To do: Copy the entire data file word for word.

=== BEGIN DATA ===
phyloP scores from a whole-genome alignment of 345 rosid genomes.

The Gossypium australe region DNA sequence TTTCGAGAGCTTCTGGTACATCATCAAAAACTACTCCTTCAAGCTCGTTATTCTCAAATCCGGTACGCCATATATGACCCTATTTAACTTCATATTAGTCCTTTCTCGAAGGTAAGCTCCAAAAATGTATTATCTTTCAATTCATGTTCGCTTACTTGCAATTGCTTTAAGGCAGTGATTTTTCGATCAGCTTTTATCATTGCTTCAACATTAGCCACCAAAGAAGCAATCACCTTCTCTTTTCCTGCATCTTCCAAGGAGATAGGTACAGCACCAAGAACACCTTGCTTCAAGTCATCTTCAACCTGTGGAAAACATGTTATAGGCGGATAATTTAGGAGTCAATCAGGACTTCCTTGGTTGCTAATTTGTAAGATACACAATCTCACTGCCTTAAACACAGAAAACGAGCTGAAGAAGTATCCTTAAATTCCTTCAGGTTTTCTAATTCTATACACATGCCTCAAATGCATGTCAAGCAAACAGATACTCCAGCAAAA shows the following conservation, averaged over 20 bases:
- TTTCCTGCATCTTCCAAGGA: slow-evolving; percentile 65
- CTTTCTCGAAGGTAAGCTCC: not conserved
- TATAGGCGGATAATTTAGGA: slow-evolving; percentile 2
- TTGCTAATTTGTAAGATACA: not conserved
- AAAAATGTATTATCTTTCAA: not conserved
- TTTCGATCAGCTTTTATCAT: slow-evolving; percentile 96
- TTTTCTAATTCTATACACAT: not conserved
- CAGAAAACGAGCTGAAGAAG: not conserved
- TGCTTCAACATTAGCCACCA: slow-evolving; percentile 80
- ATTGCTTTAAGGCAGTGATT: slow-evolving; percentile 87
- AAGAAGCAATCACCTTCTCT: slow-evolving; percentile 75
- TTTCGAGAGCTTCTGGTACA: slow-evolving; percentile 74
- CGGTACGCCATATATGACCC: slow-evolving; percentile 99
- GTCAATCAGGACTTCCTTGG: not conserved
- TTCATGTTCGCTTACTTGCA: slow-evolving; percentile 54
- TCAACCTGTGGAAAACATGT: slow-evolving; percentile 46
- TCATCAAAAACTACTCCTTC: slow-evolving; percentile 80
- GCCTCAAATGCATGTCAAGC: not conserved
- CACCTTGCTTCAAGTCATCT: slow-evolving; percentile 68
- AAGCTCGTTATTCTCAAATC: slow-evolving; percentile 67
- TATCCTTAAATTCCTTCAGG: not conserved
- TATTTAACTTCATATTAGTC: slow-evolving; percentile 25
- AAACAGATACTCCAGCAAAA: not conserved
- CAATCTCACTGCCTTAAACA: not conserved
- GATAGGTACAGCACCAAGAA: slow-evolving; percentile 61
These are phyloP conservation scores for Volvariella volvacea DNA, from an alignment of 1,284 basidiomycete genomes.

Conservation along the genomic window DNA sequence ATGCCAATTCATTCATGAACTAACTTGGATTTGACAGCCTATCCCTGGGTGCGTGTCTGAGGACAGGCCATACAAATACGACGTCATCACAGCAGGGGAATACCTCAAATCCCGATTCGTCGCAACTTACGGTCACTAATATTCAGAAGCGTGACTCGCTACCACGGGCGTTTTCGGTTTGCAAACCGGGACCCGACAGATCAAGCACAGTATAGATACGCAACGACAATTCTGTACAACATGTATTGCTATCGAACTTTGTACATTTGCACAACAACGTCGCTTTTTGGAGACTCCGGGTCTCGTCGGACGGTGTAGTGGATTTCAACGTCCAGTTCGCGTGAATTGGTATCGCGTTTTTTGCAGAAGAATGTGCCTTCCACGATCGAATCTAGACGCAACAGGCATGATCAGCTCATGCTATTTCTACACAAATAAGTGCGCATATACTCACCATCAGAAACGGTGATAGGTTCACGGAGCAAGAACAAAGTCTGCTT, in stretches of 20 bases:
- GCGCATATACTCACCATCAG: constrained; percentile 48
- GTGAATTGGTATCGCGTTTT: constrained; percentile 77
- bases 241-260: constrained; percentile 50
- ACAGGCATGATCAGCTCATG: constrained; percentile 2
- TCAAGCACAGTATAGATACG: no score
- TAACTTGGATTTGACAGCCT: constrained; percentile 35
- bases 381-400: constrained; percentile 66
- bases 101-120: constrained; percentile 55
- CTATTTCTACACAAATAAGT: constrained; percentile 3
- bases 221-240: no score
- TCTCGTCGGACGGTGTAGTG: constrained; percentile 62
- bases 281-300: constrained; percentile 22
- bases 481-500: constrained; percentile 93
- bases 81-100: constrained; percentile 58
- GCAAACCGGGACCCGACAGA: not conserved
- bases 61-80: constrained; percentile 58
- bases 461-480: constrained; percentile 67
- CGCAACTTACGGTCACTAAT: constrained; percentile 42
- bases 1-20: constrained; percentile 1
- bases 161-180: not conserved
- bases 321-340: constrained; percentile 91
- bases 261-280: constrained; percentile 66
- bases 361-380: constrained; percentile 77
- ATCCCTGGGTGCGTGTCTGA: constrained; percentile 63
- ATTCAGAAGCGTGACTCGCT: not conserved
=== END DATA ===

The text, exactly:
phyloP scores from a whole-genome alignment of 345 rosid genomes.

The Gossypium australe region DNA sequence TTTCGAGAGCTTCTGGTACATCATCAAAAACTACTCCTTCAAGCTCGTTATTCTCAAATCCGGTACGCCATATATGACCCTATTTAACTTCATATTAGTCCTTTCTCGAAGGTAAGCTCCAAAAATGTATTATCTTTCAATTCATGTTCGCTTACTTGCAATTGCTTTAAGGCAGTGATTTTTCGATCAGCTTTTATCATTGCTTCAACATTAGCCACCAAAGAAGCAATCACCTTCTCTTTTCCTGCATCTTCCAAGGAGATAGGTACAGCACCAAGAACACCTTGCTTCAAGTCATCTTCAACCTGTGGAAAACATGTTATAGGCGGATAATTTAGGAGTCAATCAGGACTTCCTTGGTTGCTAATTTGTAAGATACACAATCTCACTGCCTTAAACACAGAAAACGAGCTGAAGAAGTATCCTTAAATTCCTTCAGGTTTTCTAATTCTATACACATGCCTCAAATGCATGTCAAGCAAACAGATACTCCAGCAAAA shows the following conservation, averaged over 20 bases:
- TTTCCTGCATCTTCCAAGGA: slow-evolving; percentile 65
- CTTTCTCGAAGGTAAGCTCC: not conserved
- TATAGGCGGATAATTTAGGA: slow-evolving; percentile 2
- TTGCTAATTTGTAAGATACA: not conserved
- AAAAATGTATTATCTTTCAA: not conserved
- TTTCGATCAGCTTTTATCAT: slow-evolving; percentile 96
- TTTTCTAATTCTATACACAT: not conserved
- CAGAAAACGAGCTGAAGAAG: not conserved
- TGCTTCAACATTAGCCACCA: slow-evolving; percentile 80
- ATTGCTTTAAGGCAGTGATT: slow-evolving; percentile 87
- AAGAAGCAATCACCTTCTCT: slow-evolving; percentile 75
- TTTCGAGAGCTTCTGGTACA: slow-evolving; percentile 74
- CGGTACGCCATATATGACCC: slow-evolving; percentile 99
- GTCAATCAGGACTTCCTTGG: not conserved
- TTCATGTTCGCTTACTTGCA: slow-evolving; percentile 54
- TCAACCTGTGGAAAACATGT: slow-evolving; percentile 46
- TCATCAAAAACTACTCCTTC: slow-evolving; percentile 80
- GCCTCAAATGCATGTCAAGC: not conserved
- CACCTTGCTTCAAGTCATCT: slow-evolving; percentile 68
- AAGCTCGTTATTCTCAAATC: slow-evolving; percentile 67
- TATCCTTAAATTCCTTCAGG: not conserved
- TATTTAACTTCATATTAGTC: slow-evolving; percentile 25
- AAACAGATACTCCAGCAAAA: not conserved
- CAATCTCACTGCCTTAAACA: not conserved
- GATAGGTACAGCACCAAGAA: slow-evolving; percentile 61
These are phyloP conservation scores for Volvariella volvacea DNA, from an alignment of 1,284 basidiomycete genomes.

Conservation along the genomic window DNA sequence ATGCCAATTCATTCATGAACTAACTTGGATTTGACAGCCTATCCCTGGGTGCGTGTCTGAGGACAGGCCATACAAATACGACGTCATCACAGCAGGGGAATACCTCAAATCCCGATTCGTCGCAACTTACGGTCACTAATATTCAGAAGCGTGACTCGCTACCACGGGCGTTTTCGGTTTGCAAACCGGGACCCGACAGATCAAGCACAGTATAGATACGCAACGACAATTCTGTACAACATGTATTGCTATCGAACTTTGTACATTTGCACAACAACGTCGCTTTTTGGAGACTCCGGGTCTCGTCGGACGGTGTAGTGGATTTCAACGTCCAGTTCGCGTGAATTGGTATCGCGTTTTTTGCAGAAGAATGTGCCTTCCACGATCGAATCTAGACGCAACAGGCATGATCAGCTCATGCTATTTCTACACAAATAAGTGCGCATATACTCACCATCAGAAACGGTGATAGGTTCACGGAGCAAGAACAAAGTCTGCTT, in stretches of 20 bases:
- GCGCATATACTCACCATCAG: constrained; percentile 48
- GTGAATTGGTATCGCGTTTT: constrained; percentile 77
- bases 241-260: constrained; percentile 50
- ACAGGCATGATCAGCTCATG: constrained; percentile 2
- TCAAGCACAGTATAGATACG: no score
- TAACTTGGATTTGACAGCCT: constrained; percentile 35
- bases 381-400: constrained; percentile 66
- bases 101-120: constrained; percentile 55
- CTATTTCTACACAAATAAGT: constrained; percentile 3
- bases 221-240: no score
- TCTCGTCGGACGGTGTAGTG: constrained; percentile 62
- bases 281-300: constrained; percentile 22
- bases 481-500: constrained; percentile 93
- bases 81-100: constrained; percentile 58
- GCAAACCGGGACCCGACAGA: not conserved
- bases 61-80: constrained; percentile 58
- bases 461-480: constrained; percentile 67
- CGCAACTTACGGTCACTAAT: constrained; percentile 42
- bases 1-20: constrained; percentile 1
- bases 161-180: not conserved
- bases 321-340: constrained; percentile 91
- bases 261-280: constrained; percentile 66
- bases 361-380: constrained; percentile 77
- ATCCCTGGGTGCGTGTCTGA: constrained; percentile 63
- ATTCAGAAGCGTGACTCGCT: not conserved